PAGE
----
Principal and Head of ERISA and Fiduciary Services Vanguard

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Evolving importance of fiduciary

due diligence

• Procedural prudence

• Deliberative decision-making process

• Authorized individuals

• Thoughtful but thorough documentation of

decisions

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Organizing a fiduciary committee

• Well-defined appointment process

• Effective organization

• Regular meetings

• Qualifications and training

• Clear documentation

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Investment selection and monitoring

• Define purpose, objectives, and measures of success

• Create considered investment strategy

• Disciplined process for selection and monitoring

• Implement default, preferably qualified default

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Plan costs

• Ensure plan is charged only reasonable fees

• Review service provider fee disclosures

• Inquire about availability of/eligibility for lower fees

• Evaluate cost and quality of services

• Benchmark

• Document process, including decisions to maintain

status quo

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Additional fiduciary considerations

• Plan administration

- Notices and disclosures

- Timely remittance of participant contributions

- Claims appeal process

• Participant education and advice

• Company stock

• Brokerage accounts

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PANELIST:

Jeremy P. Blumenfeld

Partner

Morgan Lewis & Bockius

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Stock Drop Cases

Revival of the ERISA Stock Drop Case – Fifth Third Bancorp v. Dudenhoeffer,

134 S. Ct. 2450 (June 25, 2014)

• U.S. Supreme Court rejected the Moench Presumption that an ESOP fiduciary who invests in employer stock is entitled to a presumption that it acted

consistently with ERISA unless a plaintiff establishes the fiduciary abused its discretion by investing in employer securities.

• The Court concluded that "the same standard of prudence applies to all ERISA fiduciaries, including ESOP fiduciaries, except that an ESOP fiduciary is under no duty to diversify the ESOP's holdings." Id. at 2467.

• Public Information Claims • Market Price

• Non-Public Information Claims • Insider trading

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Stock Drop Cases (Cont.)

Two frequent fact patterns: 1. Short-Term Market Events

• News affecting share price

• Long term viability of the company is not in question

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Fee, Expense, and Fund Performance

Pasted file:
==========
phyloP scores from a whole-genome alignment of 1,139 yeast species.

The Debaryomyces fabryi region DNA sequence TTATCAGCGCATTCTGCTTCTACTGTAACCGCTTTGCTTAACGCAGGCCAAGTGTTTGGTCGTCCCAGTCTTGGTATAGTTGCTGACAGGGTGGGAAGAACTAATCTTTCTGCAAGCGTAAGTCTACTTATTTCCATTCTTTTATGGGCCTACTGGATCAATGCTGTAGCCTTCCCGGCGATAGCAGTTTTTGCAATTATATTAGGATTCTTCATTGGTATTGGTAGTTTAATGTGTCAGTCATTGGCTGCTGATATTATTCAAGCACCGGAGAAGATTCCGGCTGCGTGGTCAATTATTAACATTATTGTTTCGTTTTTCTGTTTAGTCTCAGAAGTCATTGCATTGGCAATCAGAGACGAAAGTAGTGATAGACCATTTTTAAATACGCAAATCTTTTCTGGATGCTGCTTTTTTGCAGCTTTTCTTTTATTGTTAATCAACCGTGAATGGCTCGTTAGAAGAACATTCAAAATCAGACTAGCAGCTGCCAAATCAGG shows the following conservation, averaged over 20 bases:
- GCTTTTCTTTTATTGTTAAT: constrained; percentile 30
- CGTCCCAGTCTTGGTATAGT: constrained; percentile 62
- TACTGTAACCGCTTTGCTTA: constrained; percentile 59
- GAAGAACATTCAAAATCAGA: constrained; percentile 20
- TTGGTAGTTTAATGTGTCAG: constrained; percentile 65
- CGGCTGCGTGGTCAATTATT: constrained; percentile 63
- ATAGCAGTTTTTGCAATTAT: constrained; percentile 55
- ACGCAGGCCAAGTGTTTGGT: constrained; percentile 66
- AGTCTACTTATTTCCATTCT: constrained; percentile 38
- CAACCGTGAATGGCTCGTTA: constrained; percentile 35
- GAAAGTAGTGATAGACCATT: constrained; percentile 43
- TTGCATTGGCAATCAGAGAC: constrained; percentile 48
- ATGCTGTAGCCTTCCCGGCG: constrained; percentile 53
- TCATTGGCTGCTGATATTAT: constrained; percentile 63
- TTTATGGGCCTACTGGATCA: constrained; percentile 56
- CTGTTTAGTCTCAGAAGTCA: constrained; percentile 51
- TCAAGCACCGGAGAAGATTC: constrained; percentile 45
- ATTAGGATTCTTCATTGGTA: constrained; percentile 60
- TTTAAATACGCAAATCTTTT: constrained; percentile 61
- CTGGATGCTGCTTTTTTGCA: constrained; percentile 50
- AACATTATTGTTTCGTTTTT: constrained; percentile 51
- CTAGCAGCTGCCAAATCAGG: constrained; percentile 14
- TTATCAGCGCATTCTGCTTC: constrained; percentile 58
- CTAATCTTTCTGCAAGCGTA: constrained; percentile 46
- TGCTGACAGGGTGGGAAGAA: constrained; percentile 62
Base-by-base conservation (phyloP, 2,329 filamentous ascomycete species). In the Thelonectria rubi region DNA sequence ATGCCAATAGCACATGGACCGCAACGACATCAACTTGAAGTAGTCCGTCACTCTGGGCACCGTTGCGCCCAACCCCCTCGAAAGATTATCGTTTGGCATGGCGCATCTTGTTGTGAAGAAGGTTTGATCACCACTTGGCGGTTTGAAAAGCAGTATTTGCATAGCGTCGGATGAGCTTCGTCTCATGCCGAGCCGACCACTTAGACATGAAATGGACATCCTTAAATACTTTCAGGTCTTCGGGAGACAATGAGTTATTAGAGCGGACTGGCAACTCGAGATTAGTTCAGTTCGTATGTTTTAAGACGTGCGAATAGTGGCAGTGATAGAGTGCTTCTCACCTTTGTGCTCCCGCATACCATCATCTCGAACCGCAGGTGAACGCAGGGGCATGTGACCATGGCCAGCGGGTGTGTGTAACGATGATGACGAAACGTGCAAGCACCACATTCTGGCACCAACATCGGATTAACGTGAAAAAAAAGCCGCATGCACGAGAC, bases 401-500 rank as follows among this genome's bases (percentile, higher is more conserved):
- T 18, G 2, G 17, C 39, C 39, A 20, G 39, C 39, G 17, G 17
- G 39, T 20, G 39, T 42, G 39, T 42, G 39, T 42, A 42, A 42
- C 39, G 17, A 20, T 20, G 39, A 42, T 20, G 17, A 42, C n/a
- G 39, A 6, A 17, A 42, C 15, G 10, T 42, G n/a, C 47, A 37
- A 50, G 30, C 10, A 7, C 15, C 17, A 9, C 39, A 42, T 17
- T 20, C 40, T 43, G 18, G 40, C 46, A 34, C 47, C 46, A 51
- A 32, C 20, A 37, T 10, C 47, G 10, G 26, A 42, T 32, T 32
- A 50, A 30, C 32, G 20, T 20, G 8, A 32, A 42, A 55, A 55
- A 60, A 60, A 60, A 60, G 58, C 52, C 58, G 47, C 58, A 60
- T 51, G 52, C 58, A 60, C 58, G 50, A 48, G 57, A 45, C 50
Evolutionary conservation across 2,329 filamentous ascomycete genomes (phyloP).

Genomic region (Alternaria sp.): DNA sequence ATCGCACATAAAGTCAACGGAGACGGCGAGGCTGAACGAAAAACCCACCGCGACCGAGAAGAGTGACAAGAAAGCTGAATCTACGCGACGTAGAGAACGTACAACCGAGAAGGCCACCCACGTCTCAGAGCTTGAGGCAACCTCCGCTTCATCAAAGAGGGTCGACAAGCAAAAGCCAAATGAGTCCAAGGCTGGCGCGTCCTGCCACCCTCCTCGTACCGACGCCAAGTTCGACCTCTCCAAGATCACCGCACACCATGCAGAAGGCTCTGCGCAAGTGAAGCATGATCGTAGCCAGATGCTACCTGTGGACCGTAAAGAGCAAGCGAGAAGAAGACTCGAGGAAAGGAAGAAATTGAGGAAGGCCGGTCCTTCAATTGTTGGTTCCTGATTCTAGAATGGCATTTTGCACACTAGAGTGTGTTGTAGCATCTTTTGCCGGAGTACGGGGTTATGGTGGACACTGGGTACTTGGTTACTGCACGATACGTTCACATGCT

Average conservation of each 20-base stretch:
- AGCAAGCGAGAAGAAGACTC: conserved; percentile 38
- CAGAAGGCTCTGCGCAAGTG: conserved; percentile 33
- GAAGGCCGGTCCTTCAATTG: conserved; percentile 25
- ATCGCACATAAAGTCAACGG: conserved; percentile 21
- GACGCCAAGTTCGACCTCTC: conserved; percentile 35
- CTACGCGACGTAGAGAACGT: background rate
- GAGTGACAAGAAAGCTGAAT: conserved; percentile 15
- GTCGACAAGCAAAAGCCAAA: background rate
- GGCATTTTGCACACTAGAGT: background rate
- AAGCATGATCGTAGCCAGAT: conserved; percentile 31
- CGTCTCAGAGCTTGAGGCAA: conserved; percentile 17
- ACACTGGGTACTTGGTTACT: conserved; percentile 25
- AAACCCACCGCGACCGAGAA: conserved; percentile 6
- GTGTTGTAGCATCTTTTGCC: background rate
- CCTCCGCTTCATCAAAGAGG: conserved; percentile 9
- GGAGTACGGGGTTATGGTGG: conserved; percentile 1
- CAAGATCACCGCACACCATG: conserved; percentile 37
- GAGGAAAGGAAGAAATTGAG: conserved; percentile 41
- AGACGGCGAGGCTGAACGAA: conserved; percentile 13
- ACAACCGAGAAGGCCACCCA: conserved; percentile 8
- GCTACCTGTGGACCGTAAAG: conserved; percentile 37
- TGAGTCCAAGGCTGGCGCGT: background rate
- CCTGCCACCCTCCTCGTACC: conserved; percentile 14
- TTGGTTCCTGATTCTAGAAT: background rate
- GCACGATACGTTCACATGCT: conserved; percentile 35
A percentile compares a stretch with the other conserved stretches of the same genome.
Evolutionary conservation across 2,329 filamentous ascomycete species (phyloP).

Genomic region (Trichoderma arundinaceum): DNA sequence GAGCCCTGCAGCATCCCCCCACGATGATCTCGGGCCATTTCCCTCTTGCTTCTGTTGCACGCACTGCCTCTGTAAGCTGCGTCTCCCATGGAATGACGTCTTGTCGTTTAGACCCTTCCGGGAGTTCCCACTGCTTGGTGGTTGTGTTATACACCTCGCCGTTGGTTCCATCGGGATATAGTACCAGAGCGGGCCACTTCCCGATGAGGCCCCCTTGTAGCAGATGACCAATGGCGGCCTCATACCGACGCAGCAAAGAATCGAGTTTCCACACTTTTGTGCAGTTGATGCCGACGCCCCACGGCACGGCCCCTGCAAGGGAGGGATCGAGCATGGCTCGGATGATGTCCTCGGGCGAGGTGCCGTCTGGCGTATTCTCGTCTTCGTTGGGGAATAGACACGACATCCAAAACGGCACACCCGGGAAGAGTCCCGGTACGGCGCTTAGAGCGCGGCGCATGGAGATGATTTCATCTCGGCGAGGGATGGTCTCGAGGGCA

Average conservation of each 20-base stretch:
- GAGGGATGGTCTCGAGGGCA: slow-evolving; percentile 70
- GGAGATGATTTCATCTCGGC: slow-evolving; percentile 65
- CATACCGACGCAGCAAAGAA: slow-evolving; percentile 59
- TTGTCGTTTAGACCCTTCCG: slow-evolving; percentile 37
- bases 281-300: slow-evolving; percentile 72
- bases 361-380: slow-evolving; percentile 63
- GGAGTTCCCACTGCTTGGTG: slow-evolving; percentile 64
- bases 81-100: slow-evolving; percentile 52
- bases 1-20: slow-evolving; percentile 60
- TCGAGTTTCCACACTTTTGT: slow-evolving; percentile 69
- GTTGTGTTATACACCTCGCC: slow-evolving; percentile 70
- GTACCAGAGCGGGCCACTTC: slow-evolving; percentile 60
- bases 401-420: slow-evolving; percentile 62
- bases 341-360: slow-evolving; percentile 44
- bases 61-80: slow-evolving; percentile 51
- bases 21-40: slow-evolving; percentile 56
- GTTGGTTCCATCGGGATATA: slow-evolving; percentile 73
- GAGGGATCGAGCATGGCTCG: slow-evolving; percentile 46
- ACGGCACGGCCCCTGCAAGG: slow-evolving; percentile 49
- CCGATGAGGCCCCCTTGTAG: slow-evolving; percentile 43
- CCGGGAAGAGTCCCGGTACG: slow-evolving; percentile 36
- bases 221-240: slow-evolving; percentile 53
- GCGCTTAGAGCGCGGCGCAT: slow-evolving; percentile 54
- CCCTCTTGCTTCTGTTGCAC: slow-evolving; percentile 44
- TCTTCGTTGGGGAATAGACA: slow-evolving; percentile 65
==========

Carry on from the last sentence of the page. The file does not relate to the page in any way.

• Investment Options • Mutual Fund Fees

• Plan offered more expensive share class of a specific mutual fund (e.g., investor, not institutional).

• Mutual Funds / Separately Managed Accounts (SMA) /

Commingled Investment Funds (CIF)

• Fiduciaries should have offered separate accounts or comingled funds instead of mutual funds

• Same performance

• Same investment managers • Lower fees

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Fee, Expense, and Fund Performance (Cont.)

• Propriety Funds • The new wave

• Company allegedly offered its own proprietary investment fund as an retirement investment option despite the fact that its fees were 10-20 times greater than the comparable funds from other providers

• Prohibited transaction claims • Duty of loyalty claims:

• Fiduciary decision-making was influenced by corporate self-interest

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• Actively versus Passively Managed Funds

• Plan allegedly offered high-cost actively managed funds that were not reasonably expected to outperform low-cost passive index funds. • Recordkeeping Fees

• Hard dollar charges versus revenue sharing • How much is reasonable?

• How do you know? • Consultants • RFPs

• Rebates?

• ERISA accounts?

• Offsets to other expenses?

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Stable Value

• Stable value versus money market funds • Synthetic GICs

• Too much risk, causing underperformance (but no participant losses)

• Too little risk, causing underperformance (but no participant losses)

• Traditional GICs

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Stable Value (Cont.)

• Synthetic GICs

• Plaintiffs challenge investment management and fund performance, alleging investments were too risky or not risky enough:

• SVF heavily invested in short-term money market investment with low-rate of return and did “not beat inflation by a sufficient margin to provide a meaningful retirement asset.” (Abbot v. Lockheed Martin) • SVF invested in “overly risky” asset classes, including non-agency

mortgages, private mortgages, TBA agency mortgages, and

mortgage derivatives (IOs/POs). (In re J.P. Morgan Stable Value